Just over a week ago, a group of the great and the good from the world of the arts comprising something like 200 signatories wrote an open letter to the Chancellor of the Exchequer.
In it, they begged (there is no other word) the man with his hands on the nation’s purse strings to take precipitate action in order to save the self-employed in the creative industries from starvation. More relevantly, they expressed a valid concern that the Self-Employed Income Support Scheme is in no way adequate to retain highly trained and very talented individuals in their respective industries. Many may not qualify and those that do will probably find that a total sum of up to around £14,000 will be inadequate to tide them over for a year during which their trading income might literally be zero.
The specific request was simple. This was to extend the scheme until spring 2021, by which time there has to be a hope that theatres and other artistic venues might be reopening at something a little closer to full capacity. Even that may be unduly optimistic but who knows?
As the letter points out, freelancers make up approximately one third of the working capacity in the arts and, whichever the figure you choose to believe, this might represent somewhere in the region of 250,000 people in and around the theatre and possibly more.
Lo and behold, yesterday Arts Council England issued a press release proudly proclaiming £2 million of additional support for the self-employed, of which £1 million will go to the theatre. Nobody should ever look a gift horse in the mouth and any additional support is welcome. Indeed, Oliver Dowden is disproportionately enthusiastic, though speaking in the non-sequiturs so much favoured by ministers:
“This Government funding will help support our talented artists and freelancers in the cultural sector as we continue to open up cultural venues and live performances restart.
Our unprecedented £1.57 billion Culture Recovery Fund will of course stabilise organisations, and help secure the future of the performing arts to provide work for freelancers too.
Socially distanced indoor performances can now take place and I encourage people to support our wonderful music and theatre venues that are opening up by booking tickets and visiting them once again.”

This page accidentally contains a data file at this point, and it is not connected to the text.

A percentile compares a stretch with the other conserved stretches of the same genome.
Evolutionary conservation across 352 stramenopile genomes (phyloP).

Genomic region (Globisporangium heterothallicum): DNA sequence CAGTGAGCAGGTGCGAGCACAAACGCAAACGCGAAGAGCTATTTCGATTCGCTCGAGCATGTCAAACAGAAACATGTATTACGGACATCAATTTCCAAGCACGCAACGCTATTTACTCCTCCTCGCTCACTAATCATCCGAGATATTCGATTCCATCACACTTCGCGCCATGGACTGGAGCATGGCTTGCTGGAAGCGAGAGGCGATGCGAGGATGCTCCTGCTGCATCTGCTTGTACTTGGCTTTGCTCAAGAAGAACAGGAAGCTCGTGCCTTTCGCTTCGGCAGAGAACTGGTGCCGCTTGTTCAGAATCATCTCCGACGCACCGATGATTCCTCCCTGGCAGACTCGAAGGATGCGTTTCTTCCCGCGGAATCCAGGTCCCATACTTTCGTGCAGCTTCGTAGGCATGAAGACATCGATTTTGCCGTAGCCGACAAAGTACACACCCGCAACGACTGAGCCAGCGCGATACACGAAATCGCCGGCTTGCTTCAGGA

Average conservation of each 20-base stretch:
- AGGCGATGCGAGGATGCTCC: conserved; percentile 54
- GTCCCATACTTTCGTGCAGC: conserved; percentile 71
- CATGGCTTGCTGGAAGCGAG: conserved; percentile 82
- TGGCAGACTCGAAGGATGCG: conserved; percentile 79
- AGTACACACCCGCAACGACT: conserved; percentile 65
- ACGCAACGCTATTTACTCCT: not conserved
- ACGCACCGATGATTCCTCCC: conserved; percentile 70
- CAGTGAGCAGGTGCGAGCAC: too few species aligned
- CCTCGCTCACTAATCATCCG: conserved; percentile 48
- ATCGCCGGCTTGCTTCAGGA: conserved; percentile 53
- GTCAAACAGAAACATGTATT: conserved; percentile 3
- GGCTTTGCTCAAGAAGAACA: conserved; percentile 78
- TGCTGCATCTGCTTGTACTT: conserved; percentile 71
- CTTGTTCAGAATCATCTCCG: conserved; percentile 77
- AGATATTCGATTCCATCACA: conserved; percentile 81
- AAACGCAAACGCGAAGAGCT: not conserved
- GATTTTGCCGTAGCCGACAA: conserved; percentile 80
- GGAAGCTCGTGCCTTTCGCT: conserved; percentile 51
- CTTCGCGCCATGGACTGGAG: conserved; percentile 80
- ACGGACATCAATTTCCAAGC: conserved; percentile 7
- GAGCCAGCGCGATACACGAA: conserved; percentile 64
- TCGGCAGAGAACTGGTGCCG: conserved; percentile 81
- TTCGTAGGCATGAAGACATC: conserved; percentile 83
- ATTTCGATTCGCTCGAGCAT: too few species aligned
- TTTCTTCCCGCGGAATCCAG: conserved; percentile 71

The first question that springs to mind is whether the £2 million is actually new funding or merely money that was already earmarked and is now being dispensed.
The next observation, which will not need the skill set of a higher mathematician to comprehend, is that £1 million divided by 250,000 people comes to £4 each. Even if the estimated number of people is wrong by a multiple of 100%, that would still come to £8 per person, just about enough to buy lunch in Prêt a Manger, assuming that your local branch isn’t one of those that has bitten the dust.
Viewed from a different perspective, this funding is being siphoned through the Theatre Artists Fund, which was set up with the help of Sam Mendes. He was rightly proud when its major donor, Netflix, pumped in £500,000 to get things going.
Many of the self-employed who are already at starvation levels and could soon be facing eviction will probably not be smiling at the comedy of a situation in which a whole country’s resources yield only twice as much for their benefit as a single private company.
Taking the point a step further, the Fund has received £3.5 million in donations, i.e. if you remove the Netflix bonanza, the general public have given three times as much as Arts Council England.
This writer can only apologise to readers for the tedious repetition of his exasperated pleas to the government to start taking the theatre industry seriously. The bailout package is inadequate, leaving many of the highly skilled self-employed workers destitute and an industry that is of great value to the country on its knees. Rather than pussyfooting around and penny-pinching, real action is long overdue for theatres as a whole and all of those who work in them, that is if the government cares.